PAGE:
I’m not sure about recession proof, but I do know this is a really great city to live in. With so much to offer its residents (the best restaurants, shopping, condo and home choices, culture and a huge music scene) Atlanta has been quietly growing and expanding in all areas.
“Atlanta is the financial and industrial center of the South,” says Eduardo Martinez, senior economist at Moody’s Economy.com. “With companies like Delta and Home Depot, it’s home to more and more international business.”
The Forbes list reveals that Atlanta has many trends working in its favor–low cost of living (if you don’t want to spend a fortune on all the services Atlanta has to offer, there are plenty of low cost solutions available… maybe OTP), plenty of sun (although lately it’s been raining and cloudy) and housing that is affordable (OTP for sure, sometimes ITP too depending on what type of real estate you are purchasing) and projected to rise in value over the next five years.
How did we stack up against the competition?
- Atlanta, Georgia
- Dallas, Texas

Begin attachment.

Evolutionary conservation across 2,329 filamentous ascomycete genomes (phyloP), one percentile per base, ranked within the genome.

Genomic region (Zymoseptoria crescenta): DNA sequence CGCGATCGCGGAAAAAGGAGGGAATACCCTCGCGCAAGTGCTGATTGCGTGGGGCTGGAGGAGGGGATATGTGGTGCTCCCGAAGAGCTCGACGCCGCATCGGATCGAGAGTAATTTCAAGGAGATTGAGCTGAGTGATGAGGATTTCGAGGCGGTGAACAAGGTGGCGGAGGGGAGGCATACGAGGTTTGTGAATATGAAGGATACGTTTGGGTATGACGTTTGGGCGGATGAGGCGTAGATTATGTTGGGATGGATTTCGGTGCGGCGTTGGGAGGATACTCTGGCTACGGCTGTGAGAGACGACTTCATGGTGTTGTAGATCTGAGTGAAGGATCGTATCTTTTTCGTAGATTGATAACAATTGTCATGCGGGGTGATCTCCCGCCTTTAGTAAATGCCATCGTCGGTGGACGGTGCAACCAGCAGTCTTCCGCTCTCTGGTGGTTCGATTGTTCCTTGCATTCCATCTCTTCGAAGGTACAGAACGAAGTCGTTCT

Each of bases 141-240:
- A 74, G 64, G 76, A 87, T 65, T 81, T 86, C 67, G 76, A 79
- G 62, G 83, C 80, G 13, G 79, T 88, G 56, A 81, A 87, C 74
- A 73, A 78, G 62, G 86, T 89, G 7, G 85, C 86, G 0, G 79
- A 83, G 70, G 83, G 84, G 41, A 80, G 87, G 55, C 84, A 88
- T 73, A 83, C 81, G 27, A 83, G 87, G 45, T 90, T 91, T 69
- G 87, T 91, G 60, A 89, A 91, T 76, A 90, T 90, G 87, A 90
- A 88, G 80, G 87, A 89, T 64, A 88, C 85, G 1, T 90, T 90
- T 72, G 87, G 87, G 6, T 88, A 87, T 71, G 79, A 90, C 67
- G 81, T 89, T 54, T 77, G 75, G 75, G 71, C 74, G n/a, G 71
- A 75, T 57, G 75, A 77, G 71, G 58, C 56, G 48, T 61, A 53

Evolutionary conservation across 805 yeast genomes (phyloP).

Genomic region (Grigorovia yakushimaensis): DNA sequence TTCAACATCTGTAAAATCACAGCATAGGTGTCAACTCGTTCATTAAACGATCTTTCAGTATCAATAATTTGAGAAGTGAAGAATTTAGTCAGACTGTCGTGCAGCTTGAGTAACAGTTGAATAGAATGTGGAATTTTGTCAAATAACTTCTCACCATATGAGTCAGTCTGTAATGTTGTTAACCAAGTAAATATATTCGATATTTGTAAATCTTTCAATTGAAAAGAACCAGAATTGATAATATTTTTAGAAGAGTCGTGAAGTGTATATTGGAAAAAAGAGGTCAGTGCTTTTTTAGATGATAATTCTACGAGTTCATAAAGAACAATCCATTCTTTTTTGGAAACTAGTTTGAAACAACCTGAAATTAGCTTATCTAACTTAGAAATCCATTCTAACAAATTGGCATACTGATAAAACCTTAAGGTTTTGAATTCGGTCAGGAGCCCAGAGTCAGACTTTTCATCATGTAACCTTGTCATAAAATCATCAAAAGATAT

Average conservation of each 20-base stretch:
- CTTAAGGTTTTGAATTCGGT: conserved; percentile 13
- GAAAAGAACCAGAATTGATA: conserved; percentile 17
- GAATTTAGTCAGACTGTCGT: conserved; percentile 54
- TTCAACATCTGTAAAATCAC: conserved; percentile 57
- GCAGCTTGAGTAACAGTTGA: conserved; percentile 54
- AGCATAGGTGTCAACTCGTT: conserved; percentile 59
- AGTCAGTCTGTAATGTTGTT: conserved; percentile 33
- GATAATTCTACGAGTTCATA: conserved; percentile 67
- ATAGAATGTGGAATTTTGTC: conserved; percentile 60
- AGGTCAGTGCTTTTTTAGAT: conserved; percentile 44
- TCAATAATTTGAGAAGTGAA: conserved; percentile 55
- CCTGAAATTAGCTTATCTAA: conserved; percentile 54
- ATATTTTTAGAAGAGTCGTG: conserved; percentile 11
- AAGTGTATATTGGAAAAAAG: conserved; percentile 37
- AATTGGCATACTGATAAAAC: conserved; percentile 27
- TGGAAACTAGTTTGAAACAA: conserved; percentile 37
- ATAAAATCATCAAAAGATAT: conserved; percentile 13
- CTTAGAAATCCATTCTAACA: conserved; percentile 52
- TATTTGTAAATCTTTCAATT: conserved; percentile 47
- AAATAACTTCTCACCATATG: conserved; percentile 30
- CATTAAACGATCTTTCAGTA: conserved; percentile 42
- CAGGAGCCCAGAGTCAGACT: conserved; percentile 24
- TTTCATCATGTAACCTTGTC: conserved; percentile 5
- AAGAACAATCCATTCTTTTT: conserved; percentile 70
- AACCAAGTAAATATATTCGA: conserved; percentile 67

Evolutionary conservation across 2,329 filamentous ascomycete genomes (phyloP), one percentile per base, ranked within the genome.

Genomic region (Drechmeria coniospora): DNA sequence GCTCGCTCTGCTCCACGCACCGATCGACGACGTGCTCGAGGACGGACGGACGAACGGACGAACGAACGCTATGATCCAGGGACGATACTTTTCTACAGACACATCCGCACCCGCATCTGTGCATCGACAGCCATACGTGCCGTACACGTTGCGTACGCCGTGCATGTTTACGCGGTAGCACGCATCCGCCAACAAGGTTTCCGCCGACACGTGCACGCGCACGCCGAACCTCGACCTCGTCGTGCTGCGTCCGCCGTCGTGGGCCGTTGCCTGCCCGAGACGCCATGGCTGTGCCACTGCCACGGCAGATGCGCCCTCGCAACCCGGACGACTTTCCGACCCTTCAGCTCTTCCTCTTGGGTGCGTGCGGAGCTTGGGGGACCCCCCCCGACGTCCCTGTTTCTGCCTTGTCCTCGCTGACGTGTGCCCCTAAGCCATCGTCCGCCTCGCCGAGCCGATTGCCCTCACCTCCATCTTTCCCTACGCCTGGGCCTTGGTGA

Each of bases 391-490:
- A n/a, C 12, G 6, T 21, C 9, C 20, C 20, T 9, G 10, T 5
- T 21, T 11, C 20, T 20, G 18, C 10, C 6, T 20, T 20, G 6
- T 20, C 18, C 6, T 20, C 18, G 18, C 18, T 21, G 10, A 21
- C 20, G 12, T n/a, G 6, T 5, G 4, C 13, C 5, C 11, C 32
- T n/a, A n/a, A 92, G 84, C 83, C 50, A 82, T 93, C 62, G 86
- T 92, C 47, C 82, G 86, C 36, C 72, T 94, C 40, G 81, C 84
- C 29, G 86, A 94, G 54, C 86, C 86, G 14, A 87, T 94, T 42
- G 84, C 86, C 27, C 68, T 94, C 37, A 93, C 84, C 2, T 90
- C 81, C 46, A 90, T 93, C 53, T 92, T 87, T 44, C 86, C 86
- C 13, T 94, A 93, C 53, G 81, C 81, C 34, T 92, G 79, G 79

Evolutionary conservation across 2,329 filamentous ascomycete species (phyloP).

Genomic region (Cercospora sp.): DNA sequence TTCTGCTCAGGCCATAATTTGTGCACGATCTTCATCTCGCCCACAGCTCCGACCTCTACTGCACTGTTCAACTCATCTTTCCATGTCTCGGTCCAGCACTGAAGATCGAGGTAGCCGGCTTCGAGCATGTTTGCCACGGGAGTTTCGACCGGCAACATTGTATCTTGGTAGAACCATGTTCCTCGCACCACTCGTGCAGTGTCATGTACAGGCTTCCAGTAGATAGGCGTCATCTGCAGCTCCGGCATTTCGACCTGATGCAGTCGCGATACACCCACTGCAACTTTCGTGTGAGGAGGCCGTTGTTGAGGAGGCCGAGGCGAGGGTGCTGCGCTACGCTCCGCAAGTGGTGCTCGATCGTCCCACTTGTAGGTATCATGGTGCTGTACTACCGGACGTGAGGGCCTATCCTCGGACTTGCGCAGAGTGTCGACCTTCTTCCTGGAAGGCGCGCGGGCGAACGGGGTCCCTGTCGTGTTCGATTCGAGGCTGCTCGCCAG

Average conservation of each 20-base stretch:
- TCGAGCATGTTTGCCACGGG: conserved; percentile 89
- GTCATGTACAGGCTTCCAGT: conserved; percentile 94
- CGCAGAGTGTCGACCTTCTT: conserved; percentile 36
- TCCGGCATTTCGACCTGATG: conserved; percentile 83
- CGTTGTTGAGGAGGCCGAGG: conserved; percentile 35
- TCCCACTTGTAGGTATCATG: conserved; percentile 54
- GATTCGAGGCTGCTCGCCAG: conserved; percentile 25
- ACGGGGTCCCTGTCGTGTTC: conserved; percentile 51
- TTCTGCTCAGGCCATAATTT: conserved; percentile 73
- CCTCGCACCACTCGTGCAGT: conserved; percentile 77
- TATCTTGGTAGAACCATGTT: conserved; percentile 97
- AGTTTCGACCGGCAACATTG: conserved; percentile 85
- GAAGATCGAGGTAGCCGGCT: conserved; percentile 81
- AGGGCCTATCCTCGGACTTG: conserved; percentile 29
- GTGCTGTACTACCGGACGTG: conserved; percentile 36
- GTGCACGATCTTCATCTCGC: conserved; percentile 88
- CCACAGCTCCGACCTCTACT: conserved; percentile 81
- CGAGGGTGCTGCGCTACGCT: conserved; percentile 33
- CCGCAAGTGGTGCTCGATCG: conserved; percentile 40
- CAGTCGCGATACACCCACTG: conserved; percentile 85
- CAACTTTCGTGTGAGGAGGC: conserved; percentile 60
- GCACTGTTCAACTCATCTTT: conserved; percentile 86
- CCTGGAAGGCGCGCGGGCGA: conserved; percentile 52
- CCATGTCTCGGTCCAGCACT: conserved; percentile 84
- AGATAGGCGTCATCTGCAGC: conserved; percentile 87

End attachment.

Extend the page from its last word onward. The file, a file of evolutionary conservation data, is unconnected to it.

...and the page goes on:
- Tampa, Florida
- Houston, Texas
- St. Louis, Missouri
- Austin, Texas
- Las Vegas, Nevada
- Phoenix, Arizona
- Kansas City, Missouri
- San Antonio, Texas
Missing from the list? Miami, Florida. This has long been a place for retirees to settle down and enjoy life. They clocked in at #29. I still love Miami though! I don’t care what Forbes says!
Quick Facts from Forbes
- Sunny Days: 17 of 40
- Income 65 and Over: 17 of 40
- Median Home Price: 7 of 40
- Projected Home Price Grown ’09 – ’14: 17 of 40
- Projected Job Growth ’09 – ’14: 5 of 40
- Cost of Living: 11 or 40
- Median Monthly Housing Cost: 23 of 40
How did Forbes compile their list?
“To form our list, we looked at the country’s 40 largest metropolitan statistical areas and measured them for: current median home price and five-year projected home price from Moody’s Economy.com, median monthly housing expense from the Census Bureau, cost of living index from the Council for Community and Economic Research, median income for householders over age 65 from the Census Bureau, five-year job growth outlook from Moody’s Economy.com and, since every retiree should get some sunshine in their golden years, we included sunny day statistics from the National Oceanic and Atmospheric Administration (NOAA).”